stands for Digital Object Identifier
and is the unique identifier for objects on the internet. It can be used to create persistent link and to cite articles.
Using DOI as a persistent link
To create a persistent link, add「http://dx.doi.org/」
before a DOI.
For instance, if the DOI of an article is 10.5297/ser.1201.002 , you can link persistently to the article by entering the following link in your browser: http://dx.doi.org/ 10.5297/ser.1201.002 。
The DOI link will always direct you to the most updated article page no matter how the publisher changes the document's position, avoiding errors when engaging in important research.
Cite a document with DOI
When citing references, you should also cite the DOI if the article has one. If your citation guideline does not include DOIs, you may cite the DOI link.
DOIs allow accurate citations, improve academic contents connections, and allow users to gain better experience across different platforms. Currently, there are more than 70 million DOIs registered for academic contents. If you want to understand more about DOI, please visit airiti DOI Registration （ doi.airiti.com ） 。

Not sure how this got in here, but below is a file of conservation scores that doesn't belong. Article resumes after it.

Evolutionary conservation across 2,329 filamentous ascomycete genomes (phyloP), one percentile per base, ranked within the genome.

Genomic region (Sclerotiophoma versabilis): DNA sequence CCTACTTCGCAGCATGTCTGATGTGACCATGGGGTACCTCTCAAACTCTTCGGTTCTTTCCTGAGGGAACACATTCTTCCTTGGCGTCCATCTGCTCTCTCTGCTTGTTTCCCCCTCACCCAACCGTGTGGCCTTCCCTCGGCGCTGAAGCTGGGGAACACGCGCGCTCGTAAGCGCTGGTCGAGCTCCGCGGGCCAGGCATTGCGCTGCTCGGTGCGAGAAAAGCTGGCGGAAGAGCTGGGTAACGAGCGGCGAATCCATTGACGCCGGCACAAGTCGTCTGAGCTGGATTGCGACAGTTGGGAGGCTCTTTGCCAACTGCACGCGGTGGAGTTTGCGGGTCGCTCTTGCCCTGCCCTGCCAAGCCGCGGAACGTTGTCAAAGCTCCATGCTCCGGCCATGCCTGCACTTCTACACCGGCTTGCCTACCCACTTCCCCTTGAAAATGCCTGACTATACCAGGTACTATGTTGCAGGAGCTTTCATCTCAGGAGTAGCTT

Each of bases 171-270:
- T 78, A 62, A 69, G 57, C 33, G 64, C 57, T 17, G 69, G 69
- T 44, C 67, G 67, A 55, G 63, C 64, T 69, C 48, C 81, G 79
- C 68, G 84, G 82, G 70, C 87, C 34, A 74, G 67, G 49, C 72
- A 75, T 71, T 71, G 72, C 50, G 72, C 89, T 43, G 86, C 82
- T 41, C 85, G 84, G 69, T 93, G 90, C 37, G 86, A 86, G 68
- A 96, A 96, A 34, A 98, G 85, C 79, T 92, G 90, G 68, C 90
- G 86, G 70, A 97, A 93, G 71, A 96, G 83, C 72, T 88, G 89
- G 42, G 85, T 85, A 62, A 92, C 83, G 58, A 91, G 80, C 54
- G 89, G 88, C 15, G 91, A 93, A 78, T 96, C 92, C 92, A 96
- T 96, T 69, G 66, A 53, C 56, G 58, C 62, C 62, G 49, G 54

-  Amos, A. F., McCarty, D. J., & Zimmet, P. (1997). The rising global burden of diabetes and its complications: Estimates and projections to the year 2010. Diabetic Med., 14, S1-S85.
-  Zimmet, P., Alberti, K. G. M. M., & Shaw, J. (2001). Global and societal implications of the diabetes epidemic. Nature, 414(13), 782-787.
-  The Diabetes Control and Complication Trial Research Group. (1993). The effect of intensive treatment of diabetes on the development and progression of long-term complication in insulin-dependent diabetes mellitus. New England Journal of Medicine, 329, 977-986.
-  The Diabetes Control and Complication Trial Research Group. (1995). The relationship of glycemic exposure (HbA1c) to the risk of development and progression of retinopathy in the Diabetes Control and Complication Trial. Diabetes, 44, 968-983.
-  The UK Prospective Diabetes Study Group. (1998). Intensive blood-glucose control with sulphonylureas or insulin compared with conventional treatment and risk of complications in patients with type 2 diabetes (UKPDS 33). Lancet, 352, 837-853.
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